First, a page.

Standing Rib Roast with Black Currant Port Glaze

Standing Rib Roast with Black Currant Port Glaze

Standing Rib Roast with Currant Port Glaze, Late Winter Feast
A giant slab of perfectly roasted beef looks incredibly appetizing on its own, so don't worry about cleaning and exposing (known as frenching) the bones. The fat that remains will help keep the meat moist. Get the recipe for Standing Rib Roast with Black Currant Port Glaze »Bill Phelps

A giant slab of perfectly roasted beef looks incredibly appetizing on its own, so don't worry about cleaning and exposing (known as frenching) the bones. The fat that remains will help keep the meat moist.

Standing Rib Roast with Black Currant Port Glaze
A giant slab of perfectly roasted beef looks incredibly appetizing on its own, so don't worry about cleaning and exposing (known as frenching) the bones. The fat that remains will help keep the meat moist.
Yield: serves 6-8

Ingredients

  • 4 tbsp. unsalted butter
  • 1 large shallot, minced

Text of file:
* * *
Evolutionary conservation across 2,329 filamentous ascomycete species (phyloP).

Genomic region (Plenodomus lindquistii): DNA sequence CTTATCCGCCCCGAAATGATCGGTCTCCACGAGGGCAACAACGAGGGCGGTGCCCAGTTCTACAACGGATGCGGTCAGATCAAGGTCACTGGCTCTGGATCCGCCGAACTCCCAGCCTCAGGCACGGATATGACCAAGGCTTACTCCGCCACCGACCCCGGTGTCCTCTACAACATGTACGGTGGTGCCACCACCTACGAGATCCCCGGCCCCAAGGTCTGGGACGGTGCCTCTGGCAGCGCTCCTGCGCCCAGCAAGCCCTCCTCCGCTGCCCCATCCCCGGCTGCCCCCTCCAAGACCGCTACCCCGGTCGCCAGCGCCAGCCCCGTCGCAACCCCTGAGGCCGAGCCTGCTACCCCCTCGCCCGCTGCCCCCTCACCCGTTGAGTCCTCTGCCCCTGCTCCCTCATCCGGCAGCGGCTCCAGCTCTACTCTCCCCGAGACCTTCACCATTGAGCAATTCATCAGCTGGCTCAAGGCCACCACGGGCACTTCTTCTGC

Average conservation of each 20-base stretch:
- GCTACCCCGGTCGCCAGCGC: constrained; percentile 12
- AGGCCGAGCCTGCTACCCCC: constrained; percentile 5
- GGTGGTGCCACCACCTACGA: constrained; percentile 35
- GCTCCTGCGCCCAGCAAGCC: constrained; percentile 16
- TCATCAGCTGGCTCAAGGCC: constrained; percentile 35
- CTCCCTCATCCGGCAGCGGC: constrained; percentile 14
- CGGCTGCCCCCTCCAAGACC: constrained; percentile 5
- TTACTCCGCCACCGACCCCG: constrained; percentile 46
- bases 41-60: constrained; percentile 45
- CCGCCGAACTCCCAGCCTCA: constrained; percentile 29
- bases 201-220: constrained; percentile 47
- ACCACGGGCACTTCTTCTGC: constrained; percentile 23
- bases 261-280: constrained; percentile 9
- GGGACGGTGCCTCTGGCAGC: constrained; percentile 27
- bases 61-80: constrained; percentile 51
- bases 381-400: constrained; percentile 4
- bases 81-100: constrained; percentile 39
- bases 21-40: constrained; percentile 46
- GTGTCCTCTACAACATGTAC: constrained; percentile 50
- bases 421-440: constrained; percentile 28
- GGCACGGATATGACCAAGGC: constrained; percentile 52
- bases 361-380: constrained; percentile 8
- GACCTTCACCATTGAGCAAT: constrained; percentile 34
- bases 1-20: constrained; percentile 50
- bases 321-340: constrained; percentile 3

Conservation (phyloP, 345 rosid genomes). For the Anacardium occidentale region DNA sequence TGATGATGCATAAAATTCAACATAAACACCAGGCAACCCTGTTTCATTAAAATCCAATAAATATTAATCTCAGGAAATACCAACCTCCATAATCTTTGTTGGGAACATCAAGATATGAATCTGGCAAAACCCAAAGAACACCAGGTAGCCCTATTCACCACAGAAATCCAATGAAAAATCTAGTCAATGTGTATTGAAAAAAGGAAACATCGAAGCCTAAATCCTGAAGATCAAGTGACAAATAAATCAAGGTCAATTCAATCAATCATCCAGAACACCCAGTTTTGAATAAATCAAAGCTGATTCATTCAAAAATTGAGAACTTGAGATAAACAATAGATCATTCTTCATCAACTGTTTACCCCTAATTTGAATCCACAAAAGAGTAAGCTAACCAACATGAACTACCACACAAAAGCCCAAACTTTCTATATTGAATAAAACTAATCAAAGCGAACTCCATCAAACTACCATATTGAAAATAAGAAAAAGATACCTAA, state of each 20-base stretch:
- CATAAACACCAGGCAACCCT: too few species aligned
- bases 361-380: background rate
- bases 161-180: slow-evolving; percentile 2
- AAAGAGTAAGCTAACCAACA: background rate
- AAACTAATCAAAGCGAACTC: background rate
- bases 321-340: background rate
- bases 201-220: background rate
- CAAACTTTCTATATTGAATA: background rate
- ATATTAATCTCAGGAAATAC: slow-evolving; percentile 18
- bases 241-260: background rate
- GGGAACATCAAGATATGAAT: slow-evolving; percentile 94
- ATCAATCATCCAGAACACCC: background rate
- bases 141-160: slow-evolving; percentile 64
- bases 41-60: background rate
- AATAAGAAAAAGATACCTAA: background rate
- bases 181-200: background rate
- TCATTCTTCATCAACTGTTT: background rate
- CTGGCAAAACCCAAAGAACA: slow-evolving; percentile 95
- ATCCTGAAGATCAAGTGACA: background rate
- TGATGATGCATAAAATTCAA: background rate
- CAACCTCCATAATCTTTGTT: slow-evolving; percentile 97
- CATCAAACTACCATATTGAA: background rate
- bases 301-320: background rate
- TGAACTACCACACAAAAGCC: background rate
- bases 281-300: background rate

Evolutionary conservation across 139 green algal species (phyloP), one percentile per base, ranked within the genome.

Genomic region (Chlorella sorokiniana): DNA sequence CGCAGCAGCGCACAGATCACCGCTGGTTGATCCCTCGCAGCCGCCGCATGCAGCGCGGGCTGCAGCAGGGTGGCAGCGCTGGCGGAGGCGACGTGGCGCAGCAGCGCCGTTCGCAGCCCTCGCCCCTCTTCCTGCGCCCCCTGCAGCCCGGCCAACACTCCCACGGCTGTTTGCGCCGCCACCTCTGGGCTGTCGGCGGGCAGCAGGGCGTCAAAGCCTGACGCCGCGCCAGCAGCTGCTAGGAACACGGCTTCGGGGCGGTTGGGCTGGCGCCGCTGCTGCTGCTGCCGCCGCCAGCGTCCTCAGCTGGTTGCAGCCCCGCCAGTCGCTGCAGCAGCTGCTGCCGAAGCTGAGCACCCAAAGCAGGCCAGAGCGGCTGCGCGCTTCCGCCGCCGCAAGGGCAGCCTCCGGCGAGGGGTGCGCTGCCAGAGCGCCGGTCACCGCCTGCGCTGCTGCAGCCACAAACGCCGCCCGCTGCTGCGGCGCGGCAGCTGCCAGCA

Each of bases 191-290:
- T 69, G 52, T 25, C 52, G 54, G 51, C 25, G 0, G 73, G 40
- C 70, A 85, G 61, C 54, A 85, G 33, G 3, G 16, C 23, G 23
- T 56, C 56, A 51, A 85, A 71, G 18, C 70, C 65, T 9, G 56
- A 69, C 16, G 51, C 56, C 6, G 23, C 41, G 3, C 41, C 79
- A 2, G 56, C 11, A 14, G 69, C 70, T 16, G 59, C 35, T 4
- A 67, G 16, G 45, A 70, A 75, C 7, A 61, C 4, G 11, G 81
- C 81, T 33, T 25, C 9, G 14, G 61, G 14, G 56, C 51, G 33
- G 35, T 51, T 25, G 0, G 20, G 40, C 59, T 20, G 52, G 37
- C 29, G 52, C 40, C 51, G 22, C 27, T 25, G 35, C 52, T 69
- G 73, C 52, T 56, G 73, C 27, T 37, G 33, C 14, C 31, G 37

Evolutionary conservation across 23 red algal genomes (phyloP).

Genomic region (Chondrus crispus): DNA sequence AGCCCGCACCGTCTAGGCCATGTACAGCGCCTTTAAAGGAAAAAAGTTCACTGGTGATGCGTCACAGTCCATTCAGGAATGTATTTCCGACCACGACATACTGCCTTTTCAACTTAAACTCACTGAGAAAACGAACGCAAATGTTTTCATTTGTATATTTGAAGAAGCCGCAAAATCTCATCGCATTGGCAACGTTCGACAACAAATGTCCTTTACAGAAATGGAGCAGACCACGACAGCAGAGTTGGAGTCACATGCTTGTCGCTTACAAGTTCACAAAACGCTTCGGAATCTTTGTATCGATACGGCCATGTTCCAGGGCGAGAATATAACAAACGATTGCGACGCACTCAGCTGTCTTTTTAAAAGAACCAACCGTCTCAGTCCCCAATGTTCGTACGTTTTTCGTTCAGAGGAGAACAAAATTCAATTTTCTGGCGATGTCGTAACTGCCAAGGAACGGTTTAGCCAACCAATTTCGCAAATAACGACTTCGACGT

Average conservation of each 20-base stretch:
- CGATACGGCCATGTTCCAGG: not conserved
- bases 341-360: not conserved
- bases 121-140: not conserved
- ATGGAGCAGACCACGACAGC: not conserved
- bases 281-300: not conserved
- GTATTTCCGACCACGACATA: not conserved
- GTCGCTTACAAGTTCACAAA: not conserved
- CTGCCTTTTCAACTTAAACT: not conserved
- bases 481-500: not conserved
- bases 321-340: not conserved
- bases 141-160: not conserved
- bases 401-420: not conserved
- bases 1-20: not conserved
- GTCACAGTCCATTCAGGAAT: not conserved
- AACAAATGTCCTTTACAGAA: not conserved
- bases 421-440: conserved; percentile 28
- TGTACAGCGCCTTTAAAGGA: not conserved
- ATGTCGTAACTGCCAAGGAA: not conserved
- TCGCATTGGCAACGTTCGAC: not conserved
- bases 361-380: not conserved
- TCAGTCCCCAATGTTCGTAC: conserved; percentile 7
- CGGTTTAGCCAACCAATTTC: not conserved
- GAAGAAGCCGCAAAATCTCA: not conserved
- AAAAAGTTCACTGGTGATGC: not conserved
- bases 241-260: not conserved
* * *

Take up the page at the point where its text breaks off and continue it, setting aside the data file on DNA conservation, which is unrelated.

• 2 cups ruby port
  • 1 cup black currant preserves
  • 2 tbsp. red wine vinegar
  • Kosher salt and coarsely ground black pepper, to taste
  • 1 (8-lb.) bone-in beef rib roast, fat cap trimmed and discarded
  • 8 cloves garlic, peeled and halved
  • 3 tbsp. canola oil

Instructions

  1. Melt butter in a 1-qt. saucepan over medium-high. Cook shallot until soft, 4–6 minutes. Add port and bring to a simmer; cook, stirring occasionally, until reduced by a third, 6–8 minutes. Stir in preserves, vinegar, salt, and pepper and cook 3 minutes more; set glaze aside.
  2. Heat oven to 350°. Allow roast to come to room temperature. Pat roast completely dry using paper towels. Using a paring knife, make 16 shallow incisions, about 12"-deep, all over the roast; insert garlic halves. Season roast generously with salt and pepper. Heat a 12" cast-iron skillet over high. Add oil and cook roast, turning as needed, until browned all over, 10–12 minutes; set bone-side down in skillet. Roast, basting often with reserved glaze, until an instant-read thermometer inserted into the thickest part of the roast reads 100°, 1–1 12" hours for rare. Let roast rest 10 minutes before carving. Serve remaining glaze on the side.